Custody law is a subfield of family law that covers child custody matters. Each state may have different child custody laws, but they generally regulate matters such as:

The basic assumption of child custody law is that the interests of the child should take priority over the interests of either parent. It also assumes that the child’s interests will be best protected when the child has a good relationship with both parents, even if the parents are separated.

Child custody is the right to make major decisions concerning the child. Such decisions include non-emergency medical care, religion, and consent to join the military, among many others. Essentially, any decision that a parent has the power to make for a child rests with the parent or parents who have custody.

What Other Types of Legal Issues are Covered Through Custody Law?

Child custody law mainly deals with the question of who will be responsible for the proper upbringing of a child. In addition to the issues matters listed above, child custody law can also involve other legal issues, including:

What if a Child Custody Order is Violated?

Child custody laws are treated very seriously and can be enforced quite strictly.  Any type of court order that involves child custody is binding under law and needs to be followed by all the parties involved.  One of the main concerns it that the safety and well being of a child may be compromised if one of the parents disobeys the instructions of a custody order. Disobeying a court child custody order may result in harsh consequences:

  • Non-violating parents could petition the court for enforcement of the order.
  • Violating parents may need to appear in court and explain why they violated the court order.
  • The court could find the violating parent in contempt of court, which could lead to jail time.
  • The violating parent could also lose custody rights previously granted by the court.

Can Child Custody Rights Be Changed?

Yes, child custody rights often need to change and be modified over time as the situation changes for the child and the individual parents. For instance, child custody may move from a sole custody arrangement to a more shared custody arrangement if one parent is able to show that they have become fit to engage in more responsibilities.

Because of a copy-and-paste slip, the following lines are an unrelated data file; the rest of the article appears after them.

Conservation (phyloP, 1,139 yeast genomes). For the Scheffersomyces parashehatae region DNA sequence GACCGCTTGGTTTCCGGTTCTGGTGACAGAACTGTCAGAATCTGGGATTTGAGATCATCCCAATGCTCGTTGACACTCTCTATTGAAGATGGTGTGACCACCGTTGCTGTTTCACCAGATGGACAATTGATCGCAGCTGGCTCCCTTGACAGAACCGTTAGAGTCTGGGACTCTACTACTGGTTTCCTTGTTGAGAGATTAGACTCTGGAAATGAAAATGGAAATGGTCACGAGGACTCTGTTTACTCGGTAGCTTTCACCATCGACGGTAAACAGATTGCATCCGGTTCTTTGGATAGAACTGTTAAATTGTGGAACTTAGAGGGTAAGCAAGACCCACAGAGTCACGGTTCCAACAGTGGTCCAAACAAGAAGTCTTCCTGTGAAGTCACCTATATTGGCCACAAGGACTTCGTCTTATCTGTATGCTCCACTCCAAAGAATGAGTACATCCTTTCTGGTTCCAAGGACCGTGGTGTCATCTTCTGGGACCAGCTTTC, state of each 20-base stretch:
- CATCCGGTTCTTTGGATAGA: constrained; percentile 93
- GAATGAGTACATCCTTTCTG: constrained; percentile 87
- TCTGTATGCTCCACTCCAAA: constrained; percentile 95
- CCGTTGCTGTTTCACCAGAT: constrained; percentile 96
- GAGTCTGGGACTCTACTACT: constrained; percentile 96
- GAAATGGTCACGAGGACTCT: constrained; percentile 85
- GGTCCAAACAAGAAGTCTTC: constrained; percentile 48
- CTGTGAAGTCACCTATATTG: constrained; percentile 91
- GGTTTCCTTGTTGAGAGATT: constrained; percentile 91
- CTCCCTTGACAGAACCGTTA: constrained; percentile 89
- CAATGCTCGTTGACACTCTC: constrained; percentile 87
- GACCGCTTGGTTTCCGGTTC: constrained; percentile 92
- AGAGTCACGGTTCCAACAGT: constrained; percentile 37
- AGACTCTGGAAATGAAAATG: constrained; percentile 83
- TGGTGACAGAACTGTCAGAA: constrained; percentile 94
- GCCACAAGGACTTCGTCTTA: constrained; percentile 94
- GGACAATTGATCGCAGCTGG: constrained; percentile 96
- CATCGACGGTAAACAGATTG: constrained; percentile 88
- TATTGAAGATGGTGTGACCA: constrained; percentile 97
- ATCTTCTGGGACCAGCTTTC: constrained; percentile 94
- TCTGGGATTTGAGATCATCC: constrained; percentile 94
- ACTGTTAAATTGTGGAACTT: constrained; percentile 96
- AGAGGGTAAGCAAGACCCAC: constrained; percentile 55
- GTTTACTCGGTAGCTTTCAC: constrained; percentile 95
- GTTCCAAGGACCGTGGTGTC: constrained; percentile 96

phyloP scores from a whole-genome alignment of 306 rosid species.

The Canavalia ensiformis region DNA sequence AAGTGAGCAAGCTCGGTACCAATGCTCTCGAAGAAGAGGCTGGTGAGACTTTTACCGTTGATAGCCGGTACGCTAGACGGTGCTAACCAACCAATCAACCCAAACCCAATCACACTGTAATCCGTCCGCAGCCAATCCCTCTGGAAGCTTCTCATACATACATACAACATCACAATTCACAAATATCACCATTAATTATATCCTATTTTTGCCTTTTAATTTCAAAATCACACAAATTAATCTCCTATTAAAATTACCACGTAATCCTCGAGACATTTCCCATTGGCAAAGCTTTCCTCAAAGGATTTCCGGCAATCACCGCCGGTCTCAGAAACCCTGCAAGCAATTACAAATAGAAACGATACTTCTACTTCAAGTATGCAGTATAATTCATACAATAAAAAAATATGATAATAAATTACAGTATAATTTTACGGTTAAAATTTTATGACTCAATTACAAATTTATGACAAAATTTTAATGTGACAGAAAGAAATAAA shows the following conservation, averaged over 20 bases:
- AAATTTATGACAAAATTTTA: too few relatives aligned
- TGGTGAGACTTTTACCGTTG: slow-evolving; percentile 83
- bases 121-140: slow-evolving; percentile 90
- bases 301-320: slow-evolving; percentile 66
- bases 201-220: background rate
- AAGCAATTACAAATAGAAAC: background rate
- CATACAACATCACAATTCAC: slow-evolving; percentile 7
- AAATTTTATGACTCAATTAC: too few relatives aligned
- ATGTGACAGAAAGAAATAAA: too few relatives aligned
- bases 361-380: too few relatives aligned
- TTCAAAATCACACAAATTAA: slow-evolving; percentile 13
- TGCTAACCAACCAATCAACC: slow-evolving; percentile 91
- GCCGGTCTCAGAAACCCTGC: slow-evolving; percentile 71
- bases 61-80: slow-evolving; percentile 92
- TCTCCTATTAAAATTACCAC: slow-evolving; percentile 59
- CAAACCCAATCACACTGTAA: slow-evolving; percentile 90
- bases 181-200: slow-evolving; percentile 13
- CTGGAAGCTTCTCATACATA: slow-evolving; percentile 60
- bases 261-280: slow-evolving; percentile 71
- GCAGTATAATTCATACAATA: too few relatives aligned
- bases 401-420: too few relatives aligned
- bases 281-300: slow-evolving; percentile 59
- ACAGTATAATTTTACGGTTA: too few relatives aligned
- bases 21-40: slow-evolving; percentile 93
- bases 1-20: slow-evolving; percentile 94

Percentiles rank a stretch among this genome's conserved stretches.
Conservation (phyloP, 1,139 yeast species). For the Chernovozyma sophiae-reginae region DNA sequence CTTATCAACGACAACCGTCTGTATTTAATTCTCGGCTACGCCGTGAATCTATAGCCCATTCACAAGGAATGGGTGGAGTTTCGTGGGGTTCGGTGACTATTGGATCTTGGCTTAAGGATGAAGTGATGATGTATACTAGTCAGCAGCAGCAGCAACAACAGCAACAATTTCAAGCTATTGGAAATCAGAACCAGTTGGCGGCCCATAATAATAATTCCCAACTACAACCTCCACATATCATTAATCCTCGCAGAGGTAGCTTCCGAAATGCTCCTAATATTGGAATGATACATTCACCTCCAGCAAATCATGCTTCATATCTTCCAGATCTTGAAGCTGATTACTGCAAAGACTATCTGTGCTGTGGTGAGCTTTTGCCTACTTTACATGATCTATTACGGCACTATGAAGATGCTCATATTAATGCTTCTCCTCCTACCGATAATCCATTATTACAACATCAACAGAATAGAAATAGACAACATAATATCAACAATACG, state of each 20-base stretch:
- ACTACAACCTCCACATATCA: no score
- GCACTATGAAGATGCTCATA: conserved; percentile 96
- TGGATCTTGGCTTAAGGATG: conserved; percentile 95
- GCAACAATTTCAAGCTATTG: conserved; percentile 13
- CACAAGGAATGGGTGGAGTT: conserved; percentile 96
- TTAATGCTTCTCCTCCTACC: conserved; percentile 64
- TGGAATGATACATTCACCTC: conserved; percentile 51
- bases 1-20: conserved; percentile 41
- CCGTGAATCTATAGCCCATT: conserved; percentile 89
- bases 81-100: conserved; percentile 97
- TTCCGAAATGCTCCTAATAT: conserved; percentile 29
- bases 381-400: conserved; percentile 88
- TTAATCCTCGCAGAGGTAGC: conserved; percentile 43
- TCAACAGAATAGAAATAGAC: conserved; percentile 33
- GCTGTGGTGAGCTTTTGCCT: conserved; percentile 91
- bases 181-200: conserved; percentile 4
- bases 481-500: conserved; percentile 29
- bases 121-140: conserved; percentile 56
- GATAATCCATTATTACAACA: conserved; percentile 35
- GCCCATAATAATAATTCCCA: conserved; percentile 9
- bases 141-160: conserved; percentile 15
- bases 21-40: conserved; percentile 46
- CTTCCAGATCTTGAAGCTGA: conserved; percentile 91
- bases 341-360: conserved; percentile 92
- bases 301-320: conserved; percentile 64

Child custody rights can be lost if the parent engages in unacceptable conduct for the child or if they become incapacitated or incarcerated. The parties can also file a request to modify an existing custody order as needed.

What is Child’s Best Interests Standards in Child Custody Law?

Child custody laws vary by state, but courts will generally consider the “Child’s Best Interest Standard” when considering the custody and visitation rights of a child, which includes (but is not limited to) the following factors:

  • The child’s background including age, gender, and mental and physical health;
  • The child’s own preference, if they are of a certain age of maturity, usually 12-14 years or older;
  • Environmental considerations such as quality of schools, community safety, and extra-curricular opportunities;
  • The health and maturity of each parent;
  • Each parent’s ability to provide financially and emotionally for the child;
  • The degree of each parent’s willingness to encourage contact between the child and the other party;
  • Whether there are any siblings or important family members involved; and/or
  • Social background and lifestyle of each parent.

Do I Need a Lawyer for Assistance With Custody Laws?

If you are looking to establish or modify child custody or visitation rights, it is generally wise to consult with an experienced child custody attorney. An experienced family law lawyer dealing with the complicated court system and can work to protect your relationship with the child.